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RE: At the Existentialist Café to New York Times

To the Editor:

Edward Mendelson’s review of “At the Existentialist Café” (April 17) allows me to express my great pleasure at the reception for Sarah Bakewell’s wonderful book.

My father, Dagobert D. Runes, who founded Philosophical Library in 1941, was instrumental in, if not the essential force behind, bringing the key texts of French existentialism to the English-speaking world. In September 1946, he and Gaston Gallimard agreed that Philosophical Library would have exclusive English translation rights to “Being and Nothingness.” The exigencies of the postwar years delayed their signing the final contract until November 1947, and because of the book’s complexity, as well as, apparently, Sartre’s involvement, the English-language edition did not appear for a number of years.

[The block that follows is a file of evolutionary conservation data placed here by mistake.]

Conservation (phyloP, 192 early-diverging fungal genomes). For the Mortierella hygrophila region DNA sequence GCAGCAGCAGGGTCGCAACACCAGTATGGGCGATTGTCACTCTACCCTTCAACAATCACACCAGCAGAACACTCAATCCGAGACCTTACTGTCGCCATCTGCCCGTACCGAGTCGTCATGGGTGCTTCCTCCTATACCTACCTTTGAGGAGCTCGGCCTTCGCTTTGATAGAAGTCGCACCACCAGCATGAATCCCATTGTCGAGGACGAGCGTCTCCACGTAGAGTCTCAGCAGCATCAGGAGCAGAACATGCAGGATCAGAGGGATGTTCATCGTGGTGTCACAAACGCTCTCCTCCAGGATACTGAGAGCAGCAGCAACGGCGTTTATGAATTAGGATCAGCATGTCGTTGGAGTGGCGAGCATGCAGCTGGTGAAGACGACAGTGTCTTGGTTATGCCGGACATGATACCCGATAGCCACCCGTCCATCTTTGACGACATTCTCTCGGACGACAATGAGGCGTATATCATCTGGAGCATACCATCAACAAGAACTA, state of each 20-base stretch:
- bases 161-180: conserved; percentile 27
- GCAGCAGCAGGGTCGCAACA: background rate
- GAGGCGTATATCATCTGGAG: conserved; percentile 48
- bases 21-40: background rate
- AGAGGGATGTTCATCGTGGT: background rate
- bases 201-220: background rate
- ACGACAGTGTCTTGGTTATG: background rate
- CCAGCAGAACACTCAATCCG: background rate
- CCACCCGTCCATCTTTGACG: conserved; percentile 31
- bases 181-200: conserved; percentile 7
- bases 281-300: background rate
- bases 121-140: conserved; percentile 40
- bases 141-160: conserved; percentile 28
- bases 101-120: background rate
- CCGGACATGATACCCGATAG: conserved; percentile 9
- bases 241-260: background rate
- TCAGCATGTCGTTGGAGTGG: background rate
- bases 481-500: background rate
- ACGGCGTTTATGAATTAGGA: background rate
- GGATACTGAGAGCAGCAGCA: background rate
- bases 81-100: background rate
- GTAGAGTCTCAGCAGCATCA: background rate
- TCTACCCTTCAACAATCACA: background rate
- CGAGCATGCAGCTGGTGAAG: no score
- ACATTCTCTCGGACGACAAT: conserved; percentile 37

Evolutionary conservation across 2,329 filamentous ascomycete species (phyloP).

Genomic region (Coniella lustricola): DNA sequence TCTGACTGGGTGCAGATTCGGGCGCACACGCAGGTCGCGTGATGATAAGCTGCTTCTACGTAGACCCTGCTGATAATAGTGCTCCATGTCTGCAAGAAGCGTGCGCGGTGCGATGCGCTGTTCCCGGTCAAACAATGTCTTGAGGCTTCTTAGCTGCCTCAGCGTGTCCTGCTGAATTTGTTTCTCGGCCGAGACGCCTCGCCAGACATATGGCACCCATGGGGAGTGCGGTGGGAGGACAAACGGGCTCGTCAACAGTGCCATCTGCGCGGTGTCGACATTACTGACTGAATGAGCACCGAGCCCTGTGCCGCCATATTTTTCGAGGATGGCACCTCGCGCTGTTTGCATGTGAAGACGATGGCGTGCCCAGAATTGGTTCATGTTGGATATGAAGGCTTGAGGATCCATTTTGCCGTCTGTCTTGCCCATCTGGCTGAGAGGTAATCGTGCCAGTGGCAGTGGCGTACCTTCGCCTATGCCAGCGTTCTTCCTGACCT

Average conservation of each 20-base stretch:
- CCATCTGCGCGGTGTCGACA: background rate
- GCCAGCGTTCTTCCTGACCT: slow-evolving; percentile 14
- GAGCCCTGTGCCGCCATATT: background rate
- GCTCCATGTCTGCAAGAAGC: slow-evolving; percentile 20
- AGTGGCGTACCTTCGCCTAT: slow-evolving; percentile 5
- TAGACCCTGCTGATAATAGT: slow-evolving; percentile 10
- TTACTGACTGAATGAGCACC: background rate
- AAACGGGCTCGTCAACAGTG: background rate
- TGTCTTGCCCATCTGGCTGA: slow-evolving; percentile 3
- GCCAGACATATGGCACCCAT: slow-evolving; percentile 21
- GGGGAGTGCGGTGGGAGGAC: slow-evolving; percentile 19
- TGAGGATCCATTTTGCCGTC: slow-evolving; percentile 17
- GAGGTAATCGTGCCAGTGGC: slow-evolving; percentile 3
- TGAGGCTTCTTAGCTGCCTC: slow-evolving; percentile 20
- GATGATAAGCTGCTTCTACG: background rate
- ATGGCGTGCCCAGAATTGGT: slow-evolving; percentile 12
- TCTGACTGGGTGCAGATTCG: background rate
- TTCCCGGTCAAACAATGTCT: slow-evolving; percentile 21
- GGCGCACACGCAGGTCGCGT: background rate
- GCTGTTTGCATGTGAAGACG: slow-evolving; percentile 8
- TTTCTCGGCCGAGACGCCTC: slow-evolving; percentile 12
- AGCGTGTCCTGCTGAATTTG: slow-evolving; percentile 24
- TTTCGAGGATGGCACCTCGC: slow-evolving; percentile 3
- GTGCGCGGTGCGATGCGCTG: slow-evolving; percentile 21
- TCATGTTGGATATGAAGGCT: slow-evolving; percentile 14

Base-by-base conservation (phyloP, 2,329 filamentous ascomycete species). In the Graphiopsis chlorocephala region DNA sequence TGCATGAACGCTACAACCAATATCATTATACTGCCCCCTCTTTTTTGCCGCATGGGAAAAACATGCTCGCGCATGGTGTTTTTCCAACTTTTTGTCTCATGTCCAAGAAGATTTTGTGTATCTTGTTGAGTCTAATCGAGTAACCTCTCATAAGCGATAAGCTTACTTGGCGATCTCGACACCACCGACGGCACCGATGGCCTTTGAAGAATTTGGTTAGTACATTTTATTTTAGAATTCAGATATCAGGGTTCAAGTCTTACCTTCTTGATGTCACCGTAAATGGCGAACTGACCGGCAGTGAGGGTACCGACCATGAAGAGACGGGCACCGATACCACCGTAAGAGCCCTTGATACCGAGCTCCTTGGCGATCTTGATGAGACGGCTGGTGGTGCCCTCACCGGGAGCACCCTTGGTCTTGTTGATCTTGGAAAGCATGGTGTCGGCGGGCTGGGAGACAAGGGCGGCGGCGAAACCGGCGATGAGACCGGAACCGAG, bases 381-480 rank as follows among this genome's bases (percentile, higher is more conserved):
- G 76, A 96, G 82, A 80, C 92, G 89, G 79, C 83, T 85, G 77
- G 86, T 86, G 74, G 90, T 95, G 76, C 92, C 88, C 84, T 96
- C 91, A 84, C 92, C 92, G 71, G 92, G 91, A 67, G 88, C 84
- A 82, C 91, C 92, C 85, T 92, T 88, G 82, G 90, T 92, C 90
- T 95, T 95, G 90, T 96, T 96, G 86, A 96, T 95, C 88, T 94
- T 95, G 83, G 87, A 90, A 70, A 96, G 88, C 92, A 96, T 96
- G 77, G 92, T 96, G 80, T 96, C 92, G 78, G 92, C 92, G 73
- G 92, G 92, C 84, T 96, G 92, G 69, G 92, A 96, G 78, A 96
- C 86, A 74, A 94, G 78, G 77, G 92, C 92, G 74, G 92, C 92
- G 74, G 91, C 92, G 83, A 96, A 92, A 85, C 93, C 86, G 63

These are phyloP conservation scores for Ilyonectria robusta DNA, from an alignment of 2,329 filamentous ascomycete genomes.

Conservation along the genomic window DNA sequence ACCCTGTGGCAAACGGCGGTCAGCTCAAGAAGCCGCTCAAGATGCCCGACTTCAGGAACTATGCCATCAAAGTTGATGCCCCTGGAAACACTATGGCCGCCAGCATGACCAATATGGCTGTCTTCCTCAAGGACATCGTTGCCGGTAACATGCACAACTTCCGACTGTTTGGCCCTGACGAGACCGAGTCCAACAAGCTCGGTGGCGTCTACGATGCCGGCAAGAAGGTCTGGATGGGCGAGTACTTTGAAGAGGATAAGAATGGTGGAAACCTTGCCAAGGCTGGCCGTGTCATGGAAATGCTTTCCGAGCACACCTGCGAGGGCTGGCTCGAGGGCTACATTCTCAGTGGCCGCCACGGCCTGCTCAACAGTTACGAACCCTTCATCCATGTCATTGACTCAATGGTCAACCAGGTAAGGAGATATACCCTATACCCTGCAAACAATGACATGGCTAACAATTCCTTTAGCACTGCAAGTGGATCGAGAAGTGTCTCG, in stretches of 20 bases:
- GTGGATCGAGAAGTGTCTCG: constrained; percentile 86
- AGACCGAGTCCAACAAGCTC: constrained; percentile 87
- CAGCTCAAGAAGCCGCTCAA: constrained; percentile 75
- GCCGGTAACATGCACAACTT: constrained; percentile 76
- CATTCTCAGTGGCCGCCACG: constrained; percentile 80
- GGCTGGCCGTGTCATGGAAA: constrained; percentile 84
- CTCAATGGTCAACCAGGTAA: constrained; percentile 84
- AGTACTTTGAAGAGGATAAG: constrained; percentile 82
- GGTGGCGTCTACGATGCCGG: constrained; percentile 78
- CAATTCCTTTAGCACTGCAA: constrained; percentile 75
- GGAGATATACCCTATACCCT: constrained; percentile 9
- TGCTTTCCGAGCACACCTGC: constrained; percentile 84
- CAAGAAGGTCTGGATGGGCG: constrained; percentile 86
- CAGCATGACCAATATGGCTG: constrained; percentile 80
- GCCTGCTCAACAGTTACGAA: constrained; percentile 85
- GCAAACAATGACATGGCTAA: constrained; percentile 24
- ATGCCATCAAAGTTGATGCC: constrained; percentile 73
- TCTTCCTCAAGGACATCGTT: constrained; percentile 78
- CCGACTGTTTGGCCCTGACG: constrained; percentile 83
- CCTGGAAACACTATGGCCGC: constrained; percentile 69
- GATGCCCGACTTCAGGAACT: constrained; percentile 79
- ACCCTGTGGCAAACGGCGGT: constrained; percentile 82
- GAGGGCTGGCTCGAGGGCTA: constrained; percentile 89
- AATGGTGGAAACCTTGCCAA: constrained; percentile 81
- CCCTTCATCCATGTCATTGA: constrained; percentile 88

Philosophical Library also released Simone de Beauvoir’s eloquent defense of existentialism against charges of nihilism and amorality, “The Ethics of Ambiguity,” in addition to several other books by Sartre. Runes also issued two volumes by Sartre’s contemporary Martin Heidegger: “Essays in Metaphysics” comprised two late lectures; “German Existentialism” collected statements with which Heidegger irrefutably indicted himself as a willing supporter of National Socialism.

Clearly, the vision of émigré publishers like my father, Jacques and André Schiffrin, Kurt Enoch and George Weidenfeld is an essential legacy.

REGEEN RUNES KIERNAN-NAJAR

NEW YORK TIMES

The writer is publisher of the Philosophical Library.

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